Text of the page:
• Dehydration, which reduces your body's ability to sweat and maintain a normal temperature
  • Alcohol use, which can affect your body's ability to regulate your temperature
  • Overdressing, particularly in clothes that don't allow sweat to evaporate easily


How To Know if You Are at Risk

Anyone can develop heat exhaustion, but certain factors increase your sensitivity to heat. You could be at risk for heat exhaustion for any of the following reasons:  

Young or Old Age

Infants and children younger than 4 and adults older than 65 are at higher risk of heat exhaustion. The body's ability to regulate its temperature isn't fully developed in the young and may be reduced by illness, medications, or other factors in older adults.

Drug Use

Medications that affect your body's ability to stay hydrated and respond appropriately to heat include some that are used to treat high blood pressure and heart problems, to reduce allergy symptoms, medicines to calm you or reduce psychiatric symptoms such as delusions. Additionally, some illegal drugs, such as cocaine and amphetamines, can increase your core temperature


Carrying excess weight can affect your body's ability to regulate its temperature and cause your body to retain more heat.

Sudden Temperature Changes

If you're not used to the heat, you're more susceptible to heat-related illnesses, such as heat exhaustion. Traveling to a warm climate from a cold one or living in an area that has experienced an early heat wave can put you at risk of a heat-related illness because your body hasn't had a chance to get used to the higher temperatures.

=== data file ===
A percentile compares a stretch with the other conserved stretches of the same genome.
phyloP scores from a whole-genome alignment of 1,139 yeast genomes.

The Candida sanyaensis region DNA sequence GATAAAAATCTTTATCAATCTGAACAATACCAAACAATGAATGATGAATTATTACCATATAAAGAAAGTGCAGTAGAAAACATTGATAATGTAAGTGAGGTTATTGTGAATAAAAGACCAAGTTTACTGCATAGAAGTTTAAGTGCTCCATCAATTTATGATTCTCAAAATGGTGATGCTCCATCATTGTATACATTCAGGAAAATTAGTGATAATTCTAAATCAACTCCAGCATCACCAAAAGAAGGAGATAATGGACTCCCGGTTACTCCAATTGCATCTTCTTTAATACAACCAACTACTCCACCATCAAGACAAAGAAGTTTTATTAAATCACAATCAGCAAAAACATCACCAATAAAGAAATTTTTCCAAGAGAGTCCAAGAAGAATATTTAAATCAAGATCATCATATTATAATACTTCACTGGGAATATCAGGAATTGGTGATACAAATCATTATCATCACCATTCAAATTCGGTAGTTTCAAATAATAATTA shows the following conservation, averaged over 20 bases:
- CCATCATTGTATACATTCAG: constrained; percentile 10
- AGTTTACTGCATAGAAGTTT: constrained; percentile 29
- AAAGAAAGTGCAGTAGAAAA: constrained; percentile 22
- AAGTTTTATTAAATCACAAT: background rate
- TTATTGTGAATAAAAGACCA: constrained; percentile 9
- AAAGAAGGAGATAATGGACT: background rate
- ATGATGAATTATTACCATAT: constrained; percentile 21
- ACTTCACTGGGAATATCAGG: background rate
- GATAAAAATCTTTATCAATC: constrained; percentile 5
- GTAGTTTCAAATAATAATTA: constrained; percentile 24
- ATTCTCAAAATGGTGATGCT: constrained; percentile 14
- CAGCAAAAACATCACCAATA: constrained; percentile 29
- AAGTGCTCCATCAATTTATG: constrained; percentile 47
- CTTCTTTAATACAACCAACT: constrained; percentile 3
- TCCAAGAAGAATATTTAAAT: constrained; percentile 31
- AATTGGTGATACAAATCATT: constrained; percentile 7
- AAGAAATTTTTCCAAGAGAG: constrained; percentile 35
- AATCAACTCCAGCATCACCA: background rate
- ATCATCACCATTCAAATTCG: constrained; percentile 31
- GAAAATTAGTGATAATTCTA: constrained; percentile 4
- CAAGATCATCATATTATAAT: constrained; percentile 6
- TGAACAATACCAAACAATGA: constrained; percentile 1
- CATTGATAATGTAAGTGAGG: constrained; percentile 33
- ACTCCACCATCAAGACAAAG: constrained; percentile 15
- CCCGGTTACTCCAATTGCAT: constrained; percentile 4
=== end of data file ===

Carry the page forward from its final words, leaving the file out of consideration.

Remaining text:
A High Heat Index

The heat index isa single temperature value that considers how both the outdoor temperature and humidity makes you feel. When the humidity is high, your sweat can't evaporate as easily and your body has more difficulty cooling itself, making you prone to heat exhaustion and heatstroke. When the heat index is 91 degrees or higher, you should take precautions to keep cool.

Prevention Heat Stroke

Luckily, there are many ways to protect yourself from experiencing heat illnesses. HealthCARE Express recommends that you: 

  • Wear loose fitting, lightweight clothing
  • Wear sunscreen
  • Drink plenty of fluids
  • Take extra precautions with certain medications
  • Never leave anyone in a parked car
  • Take it easy during the hottest parts of the day
  • Get acclimated and limit time exercising until your body adjusts


How Healthcare Express Can Help With Heat Stroke

If you or someone you know are experiencing persistent symptoms of heatstroke or heat exhaustion, visit our website to find a location closest to you and give HealthCARE Express a call. We have locations in Oklahoma, Texas, Arkansas, and Louisiana with healthcare professionals to assist you with your medical needs or concerns you may have. We are approaching the hottest time of the year in the Midwest, and our staff is dedicated to providing the best care for you and your family.